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Mapping out particle placement in Englishes around the world: A study in comparative sociolinguistic analysis

  • Jason Grafmiller (a1) and Benedikt Szmrecsanyi (a2)


This study explores variability in particle placement across nine varieties of English around the globe, utilizing data from the International Corpus of English and the Global Corpus of Web-based English. We introduce a quantitative approach for comparative sociolinguistics that integrates linguistic distance metrics and predictive modeling, and use these methods to examine the development of regional patterns in grammatical constraints on particle placement in World Englishes. We find a high degree of uniformity among the conditioning factors influencing particle placement in native varieties (e.g., British, Canadian, and New Zealand English), while English as a second language varieties (e.g., Indian and Singaporean English) exhibit a high degree of dissimilarity with the native varieties and with each other. We attribute the greater heterogeneity among second language varieties to the interaction between general L2 acquisition processes and the varying sociolinguistic contexts of the individual regions. We argue that the similarities in constraint effects represent compelling evidence for the existence of a shared variable grammar and variation among grammatical systems is more appropriately analyzed and interpreted as a continuum rather than multiple distinct grammars.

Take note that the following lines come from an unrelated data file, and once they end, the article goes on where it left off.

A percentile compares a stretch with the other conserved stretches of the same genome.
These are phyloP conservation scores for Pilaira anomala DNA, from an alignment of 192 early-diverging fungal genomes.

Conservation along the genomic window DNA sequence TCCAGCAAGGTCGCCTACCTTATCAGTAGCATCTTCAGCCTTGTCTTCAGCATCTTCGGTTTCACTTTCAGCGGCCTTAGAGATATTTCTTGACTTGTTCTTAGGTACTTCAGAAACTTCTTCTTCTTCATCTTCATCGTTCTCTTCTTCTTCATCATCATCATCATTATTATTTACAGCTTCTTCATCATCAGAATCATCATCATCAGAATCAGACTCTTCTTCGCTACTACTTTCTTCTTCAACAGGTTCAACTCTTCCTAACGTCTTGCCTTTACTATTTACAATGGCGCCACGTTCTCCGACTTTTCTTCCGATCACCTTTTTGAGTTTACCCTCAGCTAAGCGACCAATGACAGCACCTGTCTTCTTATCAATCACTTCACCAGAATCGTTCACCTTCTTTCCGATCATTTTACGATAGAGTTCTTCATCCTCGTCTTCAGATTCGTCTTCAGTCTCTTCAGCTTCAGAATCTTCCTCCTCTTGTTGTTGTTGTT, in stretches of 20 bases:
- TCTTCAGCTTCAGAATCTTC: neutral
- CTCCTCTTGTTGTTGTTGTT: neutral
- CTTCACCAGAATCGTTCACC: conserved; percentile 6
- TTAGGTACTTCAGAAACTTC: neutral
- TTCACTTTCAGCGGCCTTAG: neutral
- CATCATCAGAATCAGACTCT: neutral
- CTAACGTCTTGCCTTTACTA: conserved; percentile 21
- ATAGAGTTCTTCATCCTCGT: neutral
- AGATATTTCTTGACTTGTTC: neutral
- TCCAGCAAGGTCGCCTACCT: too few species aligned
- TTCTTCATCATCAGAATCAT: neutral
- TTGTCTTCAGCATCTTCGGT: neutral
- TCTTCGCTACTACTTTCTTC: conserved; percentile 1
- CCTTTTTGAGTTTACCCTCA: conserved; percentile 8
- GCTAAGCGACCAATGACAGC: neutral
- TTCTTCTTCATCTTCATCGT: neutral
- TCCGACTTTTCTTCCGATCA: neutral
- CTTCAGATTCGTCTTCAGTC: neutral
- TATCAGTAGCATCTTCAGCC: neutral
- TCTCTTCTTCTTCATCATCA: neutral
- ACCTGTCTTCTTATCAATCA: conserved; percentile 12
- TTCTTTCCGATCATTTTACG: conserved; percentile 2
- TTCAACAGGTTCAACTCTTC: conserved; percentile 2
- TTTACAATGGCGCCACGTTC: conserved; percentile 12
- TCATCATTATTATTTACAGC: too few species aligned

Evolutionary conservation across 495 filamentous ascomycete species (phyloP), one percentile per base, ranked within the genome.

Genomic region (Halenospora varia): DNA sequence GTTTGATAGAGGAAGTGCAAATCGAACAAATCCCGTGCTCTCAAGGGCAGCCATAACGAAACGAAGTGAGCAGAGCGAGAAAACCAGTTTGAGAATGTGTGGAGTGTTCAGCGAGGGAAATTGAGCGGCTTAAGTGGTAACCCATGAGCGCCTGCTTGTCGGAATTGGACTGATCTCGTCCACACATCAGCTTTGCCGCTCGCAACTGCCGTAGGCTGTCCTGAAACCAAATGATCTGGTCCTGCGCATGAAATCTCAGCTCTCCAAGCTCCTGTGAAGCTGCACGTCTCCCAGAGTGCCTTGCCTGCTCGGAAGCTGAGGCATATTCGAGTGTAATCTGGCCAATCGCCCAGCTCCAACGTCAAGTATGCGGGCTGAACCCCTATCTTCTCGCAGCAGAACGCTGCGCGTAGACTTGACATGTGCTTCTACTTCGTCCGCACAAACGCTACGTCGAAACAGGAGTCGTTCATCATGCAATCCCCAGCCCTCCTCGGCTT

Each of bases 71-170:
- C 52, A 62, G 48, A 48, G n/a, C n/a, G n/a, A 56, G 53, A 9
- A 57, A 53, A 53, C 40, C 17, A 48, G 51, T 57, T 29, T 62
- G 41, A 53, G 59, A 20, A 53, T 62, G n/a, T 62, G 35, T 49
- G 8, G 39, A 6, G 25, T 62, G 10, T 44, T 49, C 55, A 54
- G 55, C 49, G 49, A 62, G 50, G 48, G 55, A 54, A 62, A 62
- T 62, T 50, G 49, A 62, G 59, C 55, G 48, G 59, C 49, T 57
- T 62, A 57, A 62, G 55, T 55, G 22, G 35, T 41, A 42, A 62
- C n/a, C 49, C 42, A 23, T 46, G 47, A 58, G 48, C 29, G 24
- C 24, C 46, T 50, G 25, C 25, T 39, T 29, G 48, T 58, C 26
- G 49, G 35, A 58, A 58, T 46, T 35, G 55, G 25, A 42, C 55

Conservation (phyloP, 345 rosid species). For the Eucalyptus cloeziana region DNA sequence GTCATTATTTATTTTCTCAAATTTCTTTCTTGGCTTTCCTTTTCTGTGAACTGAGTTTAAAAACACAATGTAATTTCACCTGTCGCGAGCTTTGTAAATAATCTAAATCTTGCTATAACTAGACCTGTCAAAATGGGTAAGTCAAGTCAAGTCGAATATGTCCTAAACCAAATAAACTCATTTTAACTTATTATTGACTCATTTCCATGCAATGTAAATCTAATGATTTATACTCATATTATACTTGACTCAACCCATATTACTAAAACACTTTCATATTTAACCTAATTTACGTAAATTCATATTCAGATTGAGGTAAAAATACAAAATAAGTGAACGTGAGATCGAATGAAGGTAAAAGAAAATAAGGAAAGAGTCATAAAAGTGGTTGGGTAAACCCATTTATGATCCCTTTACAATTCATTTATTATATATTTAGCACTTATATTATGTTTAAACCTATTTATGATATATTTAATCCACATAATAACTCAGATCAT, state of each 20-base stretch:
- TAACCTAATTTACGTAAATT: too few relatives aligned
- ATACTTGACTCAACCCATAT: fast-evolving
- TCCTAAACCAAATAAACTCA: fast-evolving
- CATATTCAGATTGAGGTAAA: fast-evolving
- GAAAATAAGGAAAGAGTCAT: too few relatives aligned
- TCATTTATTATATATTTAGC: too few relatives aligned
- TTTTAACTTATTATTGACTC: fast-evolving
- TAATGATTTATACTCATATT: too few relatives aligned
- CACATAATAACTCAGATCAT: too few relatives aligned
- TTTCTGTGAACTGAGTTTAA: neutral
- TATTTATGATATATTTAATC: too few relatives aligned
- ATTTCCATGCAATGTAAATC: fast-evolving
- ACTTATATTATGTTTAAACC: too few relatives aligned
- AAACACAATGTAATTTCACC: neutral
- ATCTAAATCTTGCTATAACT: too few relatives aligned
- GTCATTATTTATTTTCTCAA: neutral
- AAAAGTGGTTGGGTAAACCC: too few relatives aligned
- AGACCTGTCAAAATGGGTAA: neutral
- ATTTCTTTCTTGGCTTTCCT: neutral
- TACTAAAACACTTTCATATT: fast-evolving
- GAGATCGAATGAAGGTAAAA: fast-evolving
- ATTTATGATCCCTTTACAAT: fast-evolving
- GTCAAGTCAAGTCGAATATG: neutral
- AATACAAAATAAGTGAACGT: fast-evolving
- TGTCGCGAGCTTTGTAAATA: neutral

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We thank Melanie Röthlisberger, Benedikt Heller, Jack Grieve, and members of the Quantitative Lexicography and Variational Linguistics research unit at KU Leuven for valuable comments and feedback. This research was supported by an Odysseus grant (principal investigator: second author) from the Research Foundation Flanders (Fonds voor Wetenschappelijk Onderzoek—Vlaanderen, grant no. G.0C59.13N). The usual disclaimers apply.



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